Citizen Kane

A new feature in my life is the weekly movie night on Fridays, this whole big thing where a group of my local friends and I gather together and watch a movie. Not always good, not always important, often both. I’ll never know what it is next until the day comes, and that’s just how it’s gonna be.

This week, Citizen Kane, the original spoiler-at-the-end film. If you don’t know what Rosebud means, I suppose I can go ahead and not say. In some ways, though, I think viewing the movie was more enjoyable for knowing and being able to watch it happen, instead of wondering the whole time like the audience was supposed to back in the day.

As far as the brilliance of the movie, well, it had its good points. Lots of innovative cinematography that I was unable to appreciate. In a way, it’s hard to credit that film is the same basic physical thing it was 65 years ago; the part where the way it’s used has changed dramatically was inevitable, so innovative for then gets as far as looks pretty decent for now. The acting was top notch, which doesn’t surprise me. It had better be, if you’re going to call something the best movie of all time, AFI.

The downside was the plot. Sure, the quest for Rosebud worked fine, but all the little stories on Kane’s life that were the true point of the movie? I felt like those failed me. There was some crucial point where Kane shifted from youthful idealism to nonchalant decadence, and I was completely unable to tell what it was. I have my guesses, and maybe the point is that we don’t know how it happened, only that it did. But it felt like a missing piece of the movie, and considering how engrossed I was in the story, it was very disappointing to have this sudden paradigm shift in character and not be able to understand what happened.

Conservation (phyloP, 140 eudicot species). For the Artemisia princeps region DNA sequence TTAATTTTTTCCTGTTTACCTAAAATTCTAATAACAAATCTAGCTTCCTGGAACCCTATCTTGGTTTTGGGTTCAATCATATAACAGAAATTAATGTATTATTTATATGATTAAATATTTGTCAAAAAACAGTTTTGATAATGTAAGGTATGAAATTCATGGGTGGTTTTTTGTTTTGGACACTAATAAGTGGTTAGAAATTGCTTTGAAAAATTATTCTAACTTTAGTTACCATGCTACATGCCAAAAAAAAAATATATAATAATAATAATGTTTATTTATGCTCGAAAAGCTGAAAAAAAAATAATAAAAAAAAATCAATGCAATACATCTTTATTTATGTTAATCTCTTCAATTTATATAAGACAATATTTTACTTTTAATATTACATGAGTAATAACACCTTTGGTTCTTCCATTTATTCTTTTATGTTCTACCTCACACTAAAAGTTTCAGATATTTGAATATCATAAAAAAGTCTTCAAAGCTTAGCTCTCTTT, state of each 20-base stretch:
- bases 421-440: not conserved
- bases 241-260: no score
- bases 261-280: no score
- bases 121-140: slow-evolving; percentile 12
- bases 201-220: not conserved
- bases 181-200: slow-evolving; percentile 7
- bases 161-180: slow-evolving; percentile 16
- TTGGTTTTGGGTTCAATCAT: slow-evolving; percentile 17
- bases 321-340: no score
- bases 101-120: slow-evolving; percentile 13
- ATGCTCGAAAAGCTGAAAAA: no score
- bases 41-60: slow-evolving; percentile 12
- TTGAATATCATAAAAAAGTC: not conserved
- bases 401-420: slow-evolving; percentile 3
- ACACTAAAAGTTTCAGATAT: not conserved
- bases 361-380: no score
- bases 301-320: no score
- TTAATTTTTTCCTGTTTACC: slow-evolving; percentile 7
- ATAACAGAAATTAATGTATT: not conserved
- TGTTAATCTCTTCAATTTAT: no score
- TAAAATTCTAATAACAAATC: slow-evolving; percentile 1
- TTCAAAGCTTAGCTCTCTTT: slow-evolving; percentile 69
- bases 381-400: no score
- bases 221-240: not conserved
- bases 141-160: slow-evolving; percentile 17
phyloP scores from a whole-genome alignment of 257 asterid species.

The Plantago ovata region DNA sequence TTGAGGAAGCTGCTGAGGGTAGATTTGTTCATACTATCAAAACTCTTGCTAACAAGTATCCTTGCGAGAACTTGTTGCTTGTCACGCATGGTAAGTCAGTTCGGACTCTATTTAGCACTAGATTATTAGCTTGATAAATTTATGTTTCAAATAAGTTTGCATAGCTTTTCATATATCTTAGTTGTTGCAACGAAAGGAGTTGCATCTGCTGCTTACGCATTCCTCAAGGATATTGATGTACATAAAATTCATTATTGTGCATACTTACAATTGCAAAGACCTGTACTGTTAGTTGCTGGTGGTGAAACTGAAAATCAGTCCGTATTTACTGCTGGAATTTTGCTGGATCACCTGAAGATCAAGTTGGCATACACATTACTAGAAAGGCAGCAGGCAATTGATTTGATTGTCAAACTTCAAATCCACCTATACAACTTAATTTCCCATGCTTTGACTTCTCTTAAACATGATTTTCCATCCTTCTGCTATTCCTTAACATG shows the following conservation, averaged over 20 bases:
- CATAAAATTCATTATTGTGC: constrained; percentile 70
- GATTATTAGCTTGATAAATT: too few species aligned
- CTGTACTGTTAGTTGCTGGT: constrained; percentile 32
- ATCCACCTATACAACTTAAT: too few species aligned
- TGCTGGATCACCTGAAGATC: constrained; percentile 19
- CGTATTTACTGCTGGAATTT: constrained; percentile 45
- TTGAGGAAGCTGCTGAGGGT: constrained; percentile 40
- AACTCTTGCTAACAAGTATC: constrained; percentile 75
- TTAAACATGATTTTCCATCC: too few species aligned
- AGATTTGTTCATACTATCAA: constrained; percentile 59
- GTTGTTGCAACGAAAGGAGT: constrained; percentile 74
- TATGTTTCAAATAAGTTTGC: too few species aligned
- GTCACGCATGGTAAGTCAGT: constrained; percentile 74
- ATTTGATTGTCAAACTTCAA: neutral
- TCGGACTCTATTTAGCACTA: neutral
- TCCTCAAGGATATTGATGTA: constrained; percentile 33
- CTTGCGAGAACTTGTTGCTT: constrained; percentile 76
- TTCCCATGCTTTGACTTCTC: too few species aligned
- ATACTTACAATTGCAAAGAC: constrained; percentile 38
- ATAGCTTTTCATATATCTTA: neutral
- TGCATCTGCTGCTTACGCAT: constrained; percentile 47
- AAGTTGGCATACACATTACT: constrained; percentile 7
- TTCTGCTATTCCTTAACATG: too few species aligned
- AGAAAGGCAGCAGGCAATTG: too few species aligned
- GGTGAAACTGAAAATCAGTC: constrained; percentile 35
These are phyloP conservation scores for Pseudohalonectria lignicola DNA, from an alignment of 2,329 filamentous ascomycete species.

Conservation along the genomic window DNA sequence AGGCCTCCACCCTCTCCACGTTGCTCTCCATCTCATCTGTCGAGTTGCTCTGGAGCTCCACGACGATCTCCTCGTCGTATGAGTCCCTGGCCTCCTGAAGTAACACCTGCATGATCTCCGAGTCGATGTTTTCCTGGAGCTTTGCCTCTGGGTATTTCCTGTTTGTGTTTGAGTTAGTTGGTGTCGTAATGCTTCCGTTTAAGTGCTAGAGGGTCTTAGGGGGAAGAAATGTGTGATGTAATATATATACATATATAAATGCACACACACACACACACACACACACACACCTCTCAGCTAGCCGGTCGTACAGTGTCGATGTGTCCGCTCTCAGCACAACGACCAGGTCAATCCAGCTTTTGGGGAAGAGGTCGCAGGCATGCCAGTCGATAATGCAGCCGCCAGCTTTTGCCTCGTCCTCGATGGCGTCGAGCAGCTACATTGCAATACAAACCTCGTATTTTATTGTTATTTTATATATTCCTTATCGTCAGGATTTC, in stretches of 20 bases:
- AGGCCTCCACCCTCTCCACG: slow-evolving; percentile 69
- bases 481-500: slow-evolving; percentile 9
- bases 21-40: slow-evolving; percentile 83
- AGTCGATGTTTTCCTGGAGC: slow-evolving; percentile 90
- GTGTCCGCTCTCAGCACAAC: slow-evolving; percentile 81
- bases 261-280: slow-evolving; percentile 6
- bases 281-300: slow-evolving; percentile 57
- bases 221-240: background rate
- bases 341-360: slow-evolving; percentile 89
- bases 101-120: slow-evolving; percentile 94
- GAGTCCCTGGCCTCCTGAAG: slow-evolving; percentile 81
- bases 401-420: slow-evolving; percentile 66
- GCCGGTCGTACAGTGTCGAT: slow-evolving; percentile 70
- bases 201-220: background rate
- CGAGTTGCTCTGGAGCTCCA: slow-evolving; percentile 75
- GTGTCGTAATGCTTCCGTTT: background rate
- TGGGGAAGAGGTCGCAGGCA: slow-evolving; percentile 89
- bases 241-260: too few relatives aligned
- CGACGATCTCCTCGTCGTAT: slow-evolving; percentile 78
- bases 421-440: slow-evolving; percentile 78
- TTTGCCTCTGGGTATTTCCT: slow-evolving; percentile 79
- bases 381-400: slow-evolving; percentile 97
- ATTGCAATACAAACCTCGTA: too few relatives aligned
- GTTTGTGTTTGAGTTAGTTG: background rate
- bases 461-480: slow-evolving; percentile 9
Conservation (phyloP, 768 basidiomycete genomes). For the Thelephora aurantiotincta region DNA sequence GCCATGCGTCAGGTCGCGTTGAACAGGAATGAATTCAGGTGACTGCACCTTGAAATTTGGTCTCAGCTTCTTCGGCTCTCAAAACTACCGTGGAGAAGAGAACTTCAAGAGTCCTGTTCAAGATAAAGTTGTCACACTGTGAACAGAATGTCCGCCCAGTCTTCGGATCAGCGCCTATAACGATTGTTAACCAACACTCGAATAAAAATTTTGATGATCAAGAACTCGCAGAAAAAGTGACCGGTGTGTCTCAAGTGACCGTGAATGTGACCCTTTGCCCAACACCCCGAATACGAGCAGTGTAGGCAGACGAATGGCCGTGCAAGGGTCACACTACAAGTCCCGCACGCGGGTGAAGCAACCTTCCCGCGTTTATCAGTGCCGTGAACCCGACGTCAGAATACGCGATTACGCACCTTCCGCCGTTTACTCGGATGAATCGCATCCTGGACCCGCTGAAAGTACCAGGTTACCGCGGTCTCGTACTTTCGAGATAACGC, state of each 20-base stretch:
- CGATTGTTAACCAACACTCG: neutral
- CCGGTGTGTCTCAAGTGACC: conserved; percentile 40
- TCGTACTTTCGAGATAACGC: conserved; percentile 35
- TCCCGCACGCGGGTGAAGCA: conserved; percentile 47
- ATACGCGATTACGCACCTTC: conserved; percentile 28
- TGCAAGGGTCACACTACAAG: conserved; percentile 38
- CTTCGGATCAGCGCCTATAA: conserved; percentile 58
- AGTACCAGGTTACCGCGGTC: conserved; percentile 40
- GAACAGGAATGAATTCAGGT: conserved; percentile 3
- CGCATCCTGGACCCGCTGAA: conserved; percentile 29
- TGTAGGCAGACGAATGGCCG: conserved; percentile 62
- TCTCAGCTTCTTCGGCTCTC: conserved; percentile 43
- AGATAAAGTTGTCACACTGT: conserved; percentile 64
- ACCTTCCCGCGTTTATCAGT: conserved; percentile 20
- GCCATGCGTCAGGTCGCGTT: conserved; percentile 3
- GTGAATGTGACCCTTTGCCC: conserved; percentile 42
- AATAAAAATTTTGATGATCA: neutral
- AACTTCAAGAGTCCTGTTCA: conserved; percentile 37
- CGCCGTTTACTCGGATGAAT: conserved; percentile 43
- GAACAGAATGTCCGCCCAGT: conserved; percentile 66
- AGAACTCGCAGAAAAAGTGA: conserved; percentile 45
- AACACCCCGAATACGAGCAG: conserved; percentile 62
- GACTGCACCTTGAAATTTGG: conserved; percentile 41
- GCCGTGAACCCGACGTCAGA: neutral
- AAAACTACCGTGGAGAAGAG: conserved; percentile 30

Anyway, if you haven’t seen it yet, you should; it’s that kind of movie. But don’t feel pressured about it or anything. It’ll keep.

Zero Hour

So far, there are seven books in the Resident Evil series; of those, five of them are based on entries in the videogame series of the same name. The most recent, Zero Hour, is a prequel in much the same way that the game Resident Evil Zero was. Well, ha ha, that’s an understatement, since it’s not only a novelization of that game, but also the most by-the-numbers novelization of the whole series.

Credit where it’s due, the author has taken on a somewhat herculean task here. It’s hard to write the book of a game whose main focuses (after shooting zombies, I mean) are holding onto ammunition and solving crazy spy puzzles, without devolving into ridiculous parody. Somehow, she manages to take it all seriously, in part by paradoxically keeping the characters aware of the farce of it all. There are things you accept in a game that nobody would in real life, and the ability to roll their eyes at having to light the lamps in the right order to release the gate is exactly the same kind of ability that keeps them sane in the face of bio-engineered hordes thirsty for their blood. And, y’know, their juicy, delicious brains.